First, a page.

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Russian Front

 

Disciplines > Negotiation > Negotiation tactics > Russian Front

Description | Example | Discussion | See also

 

Description

Offer them something that they will never choose. Dress it up so that it seems more reasonable (at least that it is reasonable that you might offer it to them).

Make it seem inevitable. Show how it is going to happen. Paint the picture of pain.

Then offer them the alternative that you really want them to choose.

Example

Well, I do hear they need people with your talents down in Sewage Maintenance, and there are openings there -- the last guy ended up in hospital. Though I've also got contacts in reception -- would you like me to ask them?

You can go to bed now ... or you can clean up this mess.

Uh oh. You've done it now. Michael will not like that. And he's coming down in ten minutes. Tell you what: there is something I can do...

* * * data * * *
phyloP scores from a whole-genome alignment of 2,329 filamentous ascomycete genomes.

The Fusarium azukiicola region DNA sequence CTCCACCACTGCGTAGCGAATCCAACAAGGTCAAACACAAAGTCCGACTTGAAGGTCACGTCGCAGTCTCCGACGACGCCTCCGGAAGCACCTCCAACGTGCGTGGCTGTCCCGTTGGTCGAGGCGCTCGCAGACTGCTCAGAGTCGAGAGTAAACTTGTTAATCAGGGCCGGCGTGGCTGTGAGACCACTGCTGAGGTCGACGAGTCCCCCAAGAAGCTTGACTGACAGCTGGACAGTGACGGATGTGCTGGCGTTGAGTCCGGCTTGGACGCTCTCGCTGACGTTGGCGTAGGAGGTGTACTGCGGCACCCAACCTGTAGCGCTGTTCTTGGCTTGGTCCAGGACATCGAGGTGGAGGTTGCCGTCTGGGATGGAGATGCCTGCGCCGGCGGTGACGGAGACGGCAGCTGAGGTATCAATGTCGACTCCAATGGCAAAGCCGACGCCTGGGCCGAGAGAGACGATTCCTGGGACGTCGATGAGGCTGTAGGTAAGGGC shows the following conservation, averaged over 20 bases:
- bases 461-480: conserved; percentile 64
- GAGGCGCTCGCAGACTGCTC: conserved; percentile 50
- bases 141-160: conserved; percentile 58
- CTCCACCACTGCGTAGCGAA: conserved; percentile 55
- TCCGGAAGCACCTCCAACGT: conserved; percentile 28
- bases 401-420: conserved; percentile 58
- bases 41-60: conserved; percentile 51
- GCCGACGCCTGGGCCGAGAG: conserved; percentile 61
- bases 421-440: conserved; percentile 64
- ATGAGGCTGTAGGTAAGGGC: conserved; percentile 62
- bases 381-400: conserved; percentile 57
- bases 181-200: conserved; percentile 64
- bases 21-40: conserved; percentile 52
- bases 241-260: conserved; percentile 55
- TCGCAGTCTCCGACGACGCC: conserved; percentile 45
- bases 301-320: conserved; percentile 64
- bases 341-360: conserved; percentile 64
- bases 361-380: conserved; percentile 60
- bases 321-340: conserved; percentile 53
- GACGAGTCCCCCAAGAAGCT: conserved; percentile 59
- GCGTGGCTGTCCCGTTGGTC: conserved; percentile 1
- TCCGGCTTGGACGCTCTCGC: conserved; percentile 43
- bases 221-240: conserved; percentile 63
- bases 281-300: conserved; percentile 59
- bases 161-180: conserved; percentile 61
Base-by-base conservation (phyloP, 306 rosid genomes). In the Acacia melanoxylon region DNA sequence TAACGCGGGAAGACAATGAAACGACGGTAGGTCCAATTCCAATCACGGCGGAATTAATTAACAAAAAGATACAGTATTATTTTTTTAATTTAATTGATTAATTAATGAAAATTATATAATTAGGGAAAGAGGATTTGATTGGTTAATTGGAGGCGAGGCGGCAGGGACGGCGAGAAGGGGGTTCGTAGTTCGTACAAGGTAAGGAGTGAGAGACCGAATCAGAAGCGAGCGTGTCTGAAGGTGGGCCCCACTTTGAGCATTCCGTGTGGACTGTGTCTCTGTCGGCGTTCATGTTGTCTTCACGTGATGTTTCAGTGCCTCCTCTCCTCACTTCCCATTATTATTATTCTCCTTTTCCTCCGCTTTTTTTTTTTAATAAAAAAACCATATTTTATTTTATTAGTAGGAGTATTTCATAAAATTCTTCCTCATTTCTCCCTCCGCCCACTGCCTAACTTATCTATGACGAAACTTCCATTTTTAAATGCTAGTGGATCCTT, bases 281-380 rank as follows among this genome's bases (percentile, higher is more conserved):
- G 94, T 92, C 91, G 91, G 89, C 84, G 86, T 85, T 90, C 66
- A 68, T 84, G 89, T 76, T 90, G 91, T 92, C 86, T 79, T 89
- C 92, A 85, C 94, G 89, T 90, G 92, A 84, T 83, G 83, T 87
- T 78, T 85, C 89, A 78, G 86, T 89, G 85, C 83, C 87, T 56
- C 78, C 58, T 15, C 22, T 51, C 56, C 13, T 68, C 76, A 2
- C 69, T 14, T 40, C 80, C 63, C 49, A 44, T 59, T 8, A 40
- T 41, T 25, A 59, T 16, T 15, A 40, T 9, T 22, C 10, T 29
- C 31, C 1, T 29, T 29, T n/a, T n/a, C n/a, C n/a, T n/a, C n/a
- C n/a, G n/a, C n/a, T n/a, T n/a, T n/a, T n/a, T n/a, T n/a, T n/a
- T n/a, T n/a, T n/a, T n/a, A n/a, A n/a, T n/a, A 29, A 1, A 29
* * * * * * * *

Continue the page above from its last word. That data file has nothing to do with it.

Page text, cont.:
Discussion

One of the things that many German soldiers feared in the second world war was being sent to the Russian front, where you were as likely to die from the cold as from a Russian bullet (and the Russians were pretty mad at being invaded, just as they were when Napoleon tried the same trick).

Offering something that is clearly undesirable creates panic and discomfort. This causes people anxious to get away from this -- to the point where they are looking more at what they are avoiding than what they are getting instead.

This is an application of the Hurt and Rescue principle and also the Contrast principle. The Russian front provides the pain, against which any alternative sounds wonderful.

See also

Hurt and Rescue principle

 

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